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Becoming Neapolitan

Citizen Culture in Baroque Naples

John A. Marino

Publication Year: 2011

Naples in the sixteenth and seventeenth centuries managed to maintain a distinct social character while under Spanish rule. John A. Marino's study explores how the population of the city of Naples constructed their identity in the face of Spanish domination. As Western Europe’s largest city, early modern Naples was a world unto itself. Its politics were decentralized and its neighborhoods diverse. Clergy, nobles, and commoners struggled to assert political and cultural power. Looking at these three groups, Marino unravels their complex interplay to show how such civic rituals as parades and festival days fostered a unified Neapolitan identity through the assimilation of Aragonese customs, Burgundian models, and Spanish governance. He discusses why the relationship between mythical and religious representations in ritual practices allowed Naples's inhabitants to identify themselves as citizens of an illustrious and powerful sovereignty and explains how this semblance of stability and harmony hid the city's political, cultural, and social fissures. In the process, Marino finds that being and becoming Neapolitan meant manipulating the city's rituals until their original content and meaning were lost. The consequent widening of divisions between rich and poor led Naples's vying castes to turn on one another as the Spanish monarchy weakened. Rich in source material and tightly integrated, this nuanced, synthetic overview of the disciplining of ritual life in early modern Naples digs deep into the construction of Neapolitan identity. Scholars of early modern Italy and of Italian and European history in general will find much to ponder in Marino's keen insights and compelling arguments.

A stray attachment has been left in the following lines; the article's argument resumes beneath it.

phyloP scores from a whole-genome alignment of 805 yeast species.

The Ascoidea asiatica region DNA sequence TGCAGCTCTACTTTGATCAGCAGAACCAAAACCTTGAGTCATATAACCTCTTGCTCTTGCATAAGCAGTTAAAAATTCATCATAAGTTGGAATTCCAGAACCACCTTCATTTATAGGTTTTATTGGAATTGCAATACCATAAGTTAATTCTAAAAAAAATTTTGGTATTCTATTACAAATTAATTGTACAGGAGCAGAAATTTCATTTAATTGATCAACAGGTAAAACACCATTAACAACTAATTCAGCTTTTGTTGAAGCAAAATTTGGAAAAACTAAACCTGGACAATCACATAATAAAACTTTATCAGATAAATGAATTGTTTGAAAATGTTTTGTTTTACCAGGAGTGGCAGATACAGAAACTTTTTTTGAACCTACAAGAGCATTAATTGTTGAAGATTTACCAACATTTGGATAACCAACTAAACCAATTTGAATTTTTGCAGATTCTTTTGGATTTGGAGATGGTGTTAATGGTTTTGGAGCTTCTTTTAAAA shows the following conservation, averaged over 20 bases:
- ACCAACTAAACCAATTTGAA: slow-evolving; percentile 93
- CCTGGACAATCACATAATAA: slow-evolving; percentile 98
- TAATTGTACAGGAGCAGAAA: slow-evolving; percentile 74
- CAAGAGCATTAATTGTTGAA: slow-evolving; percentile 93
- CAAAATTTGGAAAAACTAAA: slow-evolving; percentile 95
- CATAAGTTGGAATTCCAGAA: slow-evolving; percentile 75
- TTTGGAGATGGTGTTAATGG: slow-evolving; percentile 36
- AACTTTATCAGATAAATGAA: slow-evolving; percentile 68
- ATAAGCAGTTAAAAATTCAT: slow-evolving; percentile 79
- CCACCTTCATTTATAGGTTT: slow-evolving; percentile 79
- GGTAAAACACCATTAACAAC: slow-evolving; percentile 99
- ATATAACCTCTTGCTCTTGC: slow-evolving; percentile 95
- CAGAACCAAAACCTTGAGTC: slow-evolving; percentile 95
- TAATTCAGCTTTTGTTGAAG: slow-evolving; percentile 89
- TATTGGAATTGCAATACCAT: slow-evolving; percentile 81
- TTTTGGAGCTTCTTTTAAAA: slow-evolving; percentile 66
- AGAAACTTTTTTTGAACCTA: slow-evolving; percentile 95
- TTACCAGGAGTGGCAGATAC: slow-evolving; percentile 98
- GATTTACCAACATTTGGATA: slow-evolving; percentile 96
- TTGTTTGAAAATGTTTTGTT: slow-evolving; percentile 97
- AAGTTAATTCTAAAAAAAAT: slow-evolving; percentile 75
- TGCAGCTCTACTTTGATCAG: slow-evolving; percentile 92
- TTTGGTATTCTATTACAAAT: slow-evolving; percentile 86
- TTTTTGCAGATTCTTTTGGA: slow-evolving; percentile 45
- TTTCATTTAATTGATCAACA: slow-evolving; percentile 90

Published by: The Johns Hopkins University Press

Contents

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pp. v-

List of Tables and Figures

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pp. vii-viii

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Acknowledgments

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pp. ix-xi

This project began as an inquiry into the noble seggi (political wards or neighborhoods) of the early modern city of Naples. Because the seggi archives in the Archivio di Stato di Napoli were destroyed during World War II, primary sources had to be gleaned from wide reading in sixteenth- and seventeenth-century printed books published in Naples. Early printed books and manuscripts preserved ...

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Introduction. Urbs et Orbis

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pp. 1-26

At the culmination of the French invasion of Italy that began in 1494, the French king Charles VIII was in the city of Naples to accept the fealty of its citizens and take the oath of allegiance after his conquest of the Kingdom of Naples. The seggio del popolo (the city ward of the commons) had been dissolved by the Aragonese conqueror Alfonso the Magnanimous forty years earlier in 1456; and when, on ...

PART I. URBAN STRATIGRAPHY AND THE SIREN'S LYRE

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1. Myth and History: From Italy to Naples

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pp. 31-63

Beginning his Discourses on the First Ten Books of Livy (1512–19) with a first chapter on “What have been universally the beginnings of any city whatever, and what was that of Rome” (bk. I, 1.1), Machiavelli initiates readers into the origins of republicanism in general with a steering assumption from his reflections on Rome’s beginnings—namely, that the foundation principles of the city in its laws and ordering shaped its consequent storied virtù and subsequent long history from republic to empire.1 ...

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2. Ritual Time and Ritual Space